April 25, 2011 § 2 Comments
Mulholland Highway curves around the western edge of Beachwood Canyon like a massive snake. A man-made thoroughfare butressed by granite retaining walls, the Highway (not to be confused with Mulholland Drive) was built, like all the roads in Hollywoodland, in the mid-1920s. It contains both a split-level section (under construction in the photo above) and a cliff-side stretch locals call the blind curves.
As Gregory Williams points out in his book, The Story of Hollywood (BL Press, 2005), “old-timers called Mulholland Highway ‘the road to nowhere,'” an accurate title for a street that didn’t connect to anything until Canyon Lake Drive was built in the early 1960s.
What was intended as a glorified driveway to the Canyon’s uppermost houses is now a heavily-traveled route for tourists seeking a view of the Hollywood Sign, commuters to and from Burbank and people who use Lake Hollywood Park. The blind curves are made more hazardous by people who park their cars to take pictures of the Hollywood Sign. As if that weren’t enough, the road has no median line, making it easier for nervous drivers to justifying driving in the middle. That’s what happened yesterday when a truck came barreling towards me around one of the curves as I headed home from the park. In swerving to avoid being hit, I sheared off my passenger’s side window against one of the many trash cans that are perpetually out by the curb.
The amazing thing is that it’s never happened to me before on that stretch of Mulholland Highway, during an estimated 1300 round trips over the past 5 years. In light of that record I should be glad, but the cost of the repair* on my mirror leaves me less than grateful.
April 20, 2011 § Leave a comment
Hollywoodland’s tourist gridlock hit the national media today, via Tamara Audi’s fair-minded assessment of the situation in the Wall Street Journal. Here’s a link; the video’s not bad, either:
On the downside, Under the Hollywood Sign’s mother is worried about Hollywoodland property values and will require a reassuring phone call. For her part, UTHS plans to remain in the Canyon as long as she can scrape up the mortgage payments. Where else can she be ten minutes away from some serious nightlife, yet fall asleep to the hooting of owls and the croaking of frogs?
Nowhere else but Hollywoodland.
April 19, 2011 § 7 Comments
Christine O’Brien has alerted me to the fact that the bronze plaques on the historic Hollywoodland gates have been stolen. They measure approximately 24” x 18” and read HOLLYWOODLAND est.1923 Anyone knowing their whereabouts should contact: info@ Hollywoodland.org
April 18, 2011 § 2 Comments
Albert Kothe no doubt left Hamburg for economic reasons, as jobs were in short supply in Germany’s ruined post-WWI economy. He seems to have earned his passage to America as a merchant marine, judging from a shipboard photo. How Kothe wound up in Los Angeles is unclear, but he quickly made it his home: among the artifacts found after his death was this certificate for a citizenship course, dated 1933.
His photos tell the story of a bachelor existence enlivened by female friends, letters and postcards from home, his dogs and–most of all–cars. Kothe seems especially proud of this car, judging from the number of photos in which he appears beside it.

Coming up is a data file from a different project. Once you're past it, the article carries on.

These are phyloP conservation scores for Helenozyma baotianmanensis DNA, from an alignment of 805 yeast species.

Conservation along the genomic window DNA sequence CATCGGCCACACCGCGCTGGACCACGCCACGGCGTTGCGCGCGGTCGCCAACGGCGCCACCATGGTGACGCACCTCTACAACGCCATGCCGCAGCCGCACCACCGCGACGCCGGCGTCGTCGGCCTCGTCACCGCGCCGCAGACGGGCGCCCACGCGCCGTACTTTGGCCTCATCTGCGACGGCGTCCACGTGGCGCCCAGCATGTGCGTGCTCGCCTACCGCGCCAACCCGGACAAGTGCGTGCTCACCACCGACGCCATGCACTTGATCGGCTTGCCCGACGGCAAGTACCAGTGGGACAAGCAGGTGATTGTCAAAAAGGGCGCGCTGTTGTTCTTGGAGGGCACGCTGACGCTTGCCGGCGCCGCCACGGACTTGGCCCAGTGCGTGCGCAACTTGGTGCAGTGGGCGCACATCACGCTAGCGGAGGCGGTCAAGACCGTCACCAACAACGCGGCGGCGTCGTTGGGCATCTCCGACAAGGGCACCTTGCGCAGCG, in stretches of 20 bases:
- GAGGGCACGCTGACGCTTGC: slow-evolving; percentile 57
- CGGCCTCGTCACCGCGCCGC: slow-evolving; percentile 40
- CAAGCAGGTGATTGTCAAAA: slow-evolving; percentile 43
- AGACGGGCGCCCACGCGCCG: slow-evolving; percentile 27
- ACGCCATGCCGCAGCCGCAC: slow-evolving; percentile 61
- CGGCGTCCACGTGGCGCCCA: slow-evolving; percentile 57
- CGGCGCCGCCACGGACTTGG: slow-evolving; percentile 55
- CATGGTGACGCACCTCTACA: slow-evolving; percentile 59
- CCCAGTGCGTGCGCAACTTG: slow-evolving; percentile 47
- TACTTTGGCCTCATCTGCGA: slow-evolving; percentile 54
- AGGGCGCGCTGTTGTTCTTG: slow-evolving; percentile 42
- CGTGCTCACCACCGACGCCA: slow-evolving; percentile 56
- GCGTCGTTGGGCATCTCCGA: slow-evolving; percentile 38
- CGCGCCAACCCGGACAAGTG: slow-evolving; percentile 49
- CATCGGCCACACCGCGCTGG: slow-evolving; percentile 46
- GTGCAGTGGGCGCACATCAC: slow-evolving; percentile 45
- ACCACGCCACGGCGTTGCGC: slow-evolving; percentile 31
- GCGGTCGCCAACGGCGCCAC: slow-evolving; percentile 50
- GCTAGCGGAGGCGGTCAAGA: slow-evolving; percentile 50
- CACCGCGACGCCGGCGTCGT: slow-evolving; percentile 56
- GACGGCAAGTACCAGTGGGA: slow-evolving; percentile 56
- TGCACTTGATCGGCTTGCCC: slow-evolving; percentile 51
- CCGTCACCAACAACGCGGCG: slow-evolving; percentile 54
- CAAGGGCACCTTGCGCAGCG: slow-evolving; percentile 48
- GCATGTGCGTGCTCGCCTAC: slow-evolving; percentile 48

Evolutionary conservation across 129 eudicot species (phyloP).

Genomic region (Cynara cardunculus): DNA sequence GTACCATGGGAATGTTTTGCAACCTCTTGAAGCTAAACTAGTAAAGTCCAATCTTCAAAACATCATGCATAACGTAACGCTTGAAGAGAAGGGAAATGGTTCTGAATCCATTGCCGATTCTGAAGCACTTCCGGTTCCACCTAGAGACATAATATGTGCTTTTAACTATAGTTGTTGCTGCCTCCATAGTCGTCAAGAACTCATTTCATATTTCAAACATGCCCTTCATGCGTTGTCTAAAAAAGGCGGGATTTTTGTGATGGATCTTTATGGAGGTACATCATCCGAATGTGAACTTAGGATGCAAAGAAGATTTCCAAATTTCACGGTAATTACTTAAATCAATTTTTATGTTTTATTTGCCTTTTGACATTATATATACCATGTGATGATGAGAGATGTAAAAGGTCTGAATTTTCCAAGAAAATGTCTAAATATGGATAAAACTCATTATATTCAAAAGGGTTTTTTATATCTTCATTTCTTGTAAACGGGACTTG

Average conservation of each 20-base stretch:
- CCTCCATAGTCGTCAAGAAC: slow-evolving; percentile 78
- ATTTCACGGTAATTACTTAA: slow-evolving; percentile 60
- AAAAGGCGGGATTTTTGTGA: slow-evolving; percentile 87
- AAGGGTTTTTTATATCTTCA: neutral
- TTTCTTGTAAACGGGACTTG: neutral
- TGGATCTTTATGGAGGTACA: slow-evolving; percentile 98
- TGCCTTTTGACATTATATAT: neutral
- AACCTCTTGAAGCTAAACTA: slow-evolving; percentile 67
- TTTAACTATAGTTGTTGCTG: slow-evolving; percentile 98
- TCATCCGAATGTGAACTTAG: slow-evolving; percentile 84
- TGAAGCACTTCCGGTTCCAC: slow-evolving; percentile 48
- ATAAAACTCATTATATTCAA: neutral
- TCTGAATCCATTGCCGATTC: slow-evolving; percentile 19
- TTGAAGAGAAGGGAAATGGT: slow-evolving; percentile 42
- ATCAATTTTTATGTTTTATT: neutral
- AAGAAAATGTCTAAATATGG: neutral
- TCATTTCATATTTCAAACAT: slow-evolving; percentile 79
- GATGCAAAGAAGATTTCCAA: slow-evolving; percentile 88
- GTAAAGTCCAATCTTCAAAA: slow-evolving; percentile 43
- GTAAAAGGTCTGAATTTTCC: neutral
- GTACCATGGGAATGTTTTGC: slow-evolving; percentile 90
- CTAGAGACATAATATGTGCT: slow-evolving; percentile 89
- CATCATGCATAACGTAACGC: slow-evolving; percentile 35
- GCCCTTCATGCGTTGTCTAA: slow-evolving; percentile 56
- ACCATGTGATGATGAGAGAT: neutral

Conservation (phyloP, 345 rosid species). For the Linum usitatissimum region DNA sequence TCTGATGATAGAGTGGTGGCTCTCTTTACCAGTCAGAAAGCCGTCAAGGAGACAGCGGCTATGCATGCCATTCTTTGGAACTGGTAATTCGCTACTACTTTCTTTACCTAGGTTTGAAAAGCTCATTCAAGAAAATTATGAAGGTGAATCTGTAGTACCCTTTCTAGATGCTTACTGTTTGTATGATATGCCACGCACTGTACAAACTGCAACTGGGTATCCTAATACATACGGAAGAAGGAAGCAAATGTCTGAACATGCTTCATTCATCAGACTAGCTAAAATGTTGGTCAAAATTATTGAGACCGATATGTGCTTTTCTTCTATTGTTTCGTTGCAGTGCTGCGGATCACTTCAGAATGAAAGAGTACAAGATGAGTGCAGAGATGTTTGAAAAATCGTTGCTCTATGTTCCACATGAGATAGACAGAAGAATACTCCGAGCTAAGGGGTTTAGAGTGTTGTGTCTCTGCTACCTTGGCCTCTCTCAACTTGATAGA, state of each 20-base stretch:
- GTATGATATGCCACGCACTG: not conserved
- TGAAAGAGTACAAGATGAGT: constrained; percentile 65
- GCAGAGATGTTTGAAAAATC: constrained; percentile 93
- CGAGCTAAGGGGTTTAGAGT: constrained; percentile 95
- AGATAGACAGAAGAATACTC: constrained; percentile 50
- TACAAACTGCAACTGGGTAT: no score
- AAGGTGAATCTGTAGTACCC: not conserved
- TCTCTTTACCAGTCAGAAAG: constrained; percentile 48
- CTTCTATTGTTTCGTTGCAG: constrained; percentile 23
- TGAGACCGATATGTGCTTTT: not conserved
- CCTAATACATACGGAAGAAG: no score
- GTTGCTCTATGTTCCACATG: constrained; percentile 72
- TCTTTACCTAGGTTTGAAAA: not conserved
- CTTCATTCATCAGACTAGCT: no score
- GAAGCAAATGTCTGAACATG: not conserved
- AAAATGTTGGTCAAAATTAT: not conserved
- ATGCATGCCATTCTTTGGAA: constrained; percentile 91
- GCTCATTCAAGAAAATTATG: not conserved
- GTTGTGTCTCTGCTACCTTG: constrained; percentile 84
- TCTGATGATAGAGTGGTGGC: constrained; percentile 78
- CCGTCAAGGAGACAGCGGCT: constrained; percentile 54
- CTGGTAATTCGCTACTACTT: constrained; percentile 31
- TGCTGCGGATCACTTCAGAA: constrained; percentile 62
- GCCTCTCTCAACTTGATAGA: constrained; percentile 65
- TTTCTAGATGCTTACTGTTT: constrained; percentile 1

Because he didn’t own a home, first renting the cabin at 3200 N. Beachwood Drive and later an apartment behind the Beachwood Market, Kothe’s car ownership symbolized the American Dream. In the 1940’s, Kothe earned local notoriety when, during an inebriated visit to his old workplace, his car spun out of control and knocked down the letter “H” of the Hollywoodland Sign. (The righted and repaired letter– already infamous as Peg Entwistle’s jumping-off point–somehow survived until 1978, when the old Sign was torn down and the current version built.)
Ironically, in light of his penchant for drinking and driving, Kothe went on to drive the Hollywoodland jitney, a job he apparently relished. The last incarnation of Hollywoodland’s neighborhood bus, Kothe’s woody wagon carried residents from the bus stop in Beachwood Village to their hillside homes. Service ended sometime in the 1950s, probably because most families had two cars by then.
In the early 1960s Kothe moved from his cabin to Beachwood Village, where he lived in an apartment owned by the Williams family. A neighborhood fixture, he enjoyed a certain fame, both local and national, for having changed the lightbulbs on the Hollywood Sign. He died in 1974, at the age of 81, having lived in the Sign’s shadow for more than half a century.
April 17, 2011 § 1 Comment
Coming down Beachwood Drive just before 1pm today, I was amazed by the sight of a motorcycle patrolman ticketing the Starlines Tour trolley bus. Yes, the red-and-green bus that comes up to Hollywoodland several times a day was busted. What for? It might have been for running the stop sign at Scenic, but I’d guess it was for illegal stopping.
Normally this sort of lawlessness–tour bus drivers slamming on the brakes every so often, forcing all traffic behind them to stop–goes unpunished. The drivers take it as their right to stop wherever and whenever they want, regardless of the fact that Beachwood Drive is a two-lane road where passing is mostly prohibited. They do it with impunity: the one time I confronted a tour van driver (from a rival company) who’d impeded my progress for the past mile, he refused to look at me, let alone respond. It was as if my demand that he pull over to give his spiel were unreasonable, if not crazy. Clearly, the idea that people actually live near the Hollywood Sign came as a shock to both him and his passengers, who stared silently into middle distance as I complained.